Broughton's set of rules also outlawed blows or grappling below the waist, moving the sport further from free-for-all fighting and closer to the sport of today. Fights were still waged until one man could no longer continue and hence the sport remained extremely brutal, but it was a move toward modern principles of sportsmanship and fair play.

    Broughton also introduced the innovation of "mufflers," or boxing gloves, to be worn during sparring. In The Heavyweight Championship, Fleischer refers to Broughton as "The Father of the English School of Pugilism."

3. Henry Cooper Nearly KOs a Young Muhammad Ali

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    Muhammad Ali was still going by the name of Cassius Clay and was not yet the heavyweight champion when he went to England to face Henry Cooper in June 1963. But the 1960 Olympic gold medalist was very much a star on the rise.

    Cooper was among the most beloved figures in the history of British prizefighting. His left hook, known as 'Enry's 'Ammer, was an extremely dangerous punch. In Round 4 of his bout with Ali, he caught the future champion with it flush and nearly altered the course of boxing history.

    In the film, it's clear that Ali was badly hurt as he stumbled back to his corner. Ali's trainer and manager, Angelo Dundee was accused of deliberately cutting Ali's glove between rounds to buy a few more precious seconds to recover.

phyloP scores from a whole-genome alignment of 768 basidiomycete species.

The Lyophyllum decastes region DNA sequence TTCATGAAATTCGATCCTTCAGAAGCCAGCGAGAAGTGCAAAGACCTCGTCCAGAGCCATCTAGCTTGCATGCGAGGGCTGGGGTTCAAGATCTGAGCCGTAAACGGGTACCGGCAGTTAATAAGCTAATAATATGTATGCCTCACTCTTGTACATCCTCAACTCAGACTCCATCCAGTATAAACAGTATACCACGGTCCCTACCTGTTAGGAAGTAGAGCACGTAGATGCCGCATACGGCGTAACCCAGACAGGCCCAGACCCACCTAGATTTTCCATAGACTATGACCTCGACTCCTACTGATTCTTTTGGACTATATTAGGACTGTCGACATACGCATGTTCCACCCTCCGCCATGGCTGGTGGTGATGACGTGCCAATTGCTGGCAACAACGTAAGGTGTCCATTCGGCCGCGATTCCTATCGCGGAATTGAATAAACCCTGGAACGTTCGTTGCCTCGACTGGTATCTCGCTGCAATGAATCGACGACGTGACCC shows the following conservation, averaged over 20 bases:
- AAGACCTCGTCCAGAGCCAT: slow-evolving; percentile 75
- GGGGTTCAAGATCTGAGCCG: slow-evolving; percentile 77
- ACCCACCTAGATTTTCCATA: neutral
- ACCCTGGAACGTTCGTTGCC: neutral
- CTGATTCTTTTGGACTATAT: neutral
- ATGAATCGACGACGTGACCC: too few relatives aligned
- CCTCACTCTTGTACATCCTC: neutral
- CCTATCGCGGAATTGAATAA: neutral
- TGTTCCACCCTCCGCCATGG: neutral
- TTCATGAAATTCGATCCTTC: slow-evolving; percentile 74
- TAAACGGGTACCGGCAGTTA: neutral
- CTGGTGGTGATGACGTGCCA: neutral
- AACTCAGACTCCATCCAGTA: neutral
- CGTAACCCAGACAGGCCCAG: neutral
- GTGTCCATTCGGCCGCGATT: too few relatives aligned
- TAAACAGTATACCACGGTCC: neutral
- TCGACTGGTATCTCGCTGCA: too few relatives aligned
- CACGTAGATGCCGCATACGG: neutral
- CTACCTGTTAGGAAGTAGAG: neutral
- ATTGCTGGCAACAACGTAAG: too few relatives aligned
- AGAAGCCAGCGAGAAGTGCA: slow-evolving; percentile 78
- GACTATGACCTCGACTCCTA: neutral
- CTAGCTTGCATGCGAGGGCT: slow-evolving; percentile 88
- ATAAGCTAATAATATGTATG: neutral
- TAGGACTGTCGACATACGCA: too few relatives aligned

And, of course, Ali did recover. In the very next round, he pummeled Cooper, stopping him on cuts. In his next fight, in February 1964, Ali defeated Sonny Liston for the heavyweight crown.

2. Randy Turpin Shocks Sugar Ray Robinson to Win Middleweight Title

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    "The Leamington Licker," Randy Turpin, would eventually end his life in tragedy, committing suicide while still in his 30s. But for a period of time in 1951, Turpin was the toast of the boxing world and a national hero, after winning the world middleweight title by defeating all-time, pound-for-pound king Sugar Ray Robinson in July 1951.

    Robinson at this point in his career was the biggest star in the sport and still very close to his physical prime. He hadn't lost in over 90 fights and had only lost once in over 130 fights during his entire career.

    Turpin was a respectable contender, but when he beat the legend, it was among the biggest upsets of all time and pushed British fans into a celebratory frenzy.

    Turpin would drop the rematch by Round 10 TKO just two months later. Still, the win places him in elite company for all time.

1. Jem Mace Becomes First "Marquis of Queensbury Rules" World Champion

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    In Fleischer's The Heavyweight Championship, he describes Jem Mace as a fiddle player who took up boxing after pub patrons were extremely impressed by the thrashing Mace administered to a ruffian who busted his violin. He would go on to become the most popular boxer of the 18th century prior to John Sullivan, serving as a vital figure in the emergence of modern boxing.

    Mace was a technician who dazzled crowds by handling larger opponents. He held the British middleweight and heavyweight championships before becoming the undisputed world heavyweight champ.

    As a fighter who relied on skill, Mace was drawn to the emerging Marquis of Queensberry Rules, which instituted the use of gloves and completely outlawed grappling, throwing and kicking. These rules also established three-minute rounds, with one-minute breaks, an innovation which made scoring a fight for technical prowess much easier.

    Essentially, these are the rules the sport follows internationally to this day. It could be argued that Mace's reign was not just the most important event in British boxing history but in boxing history as a whole.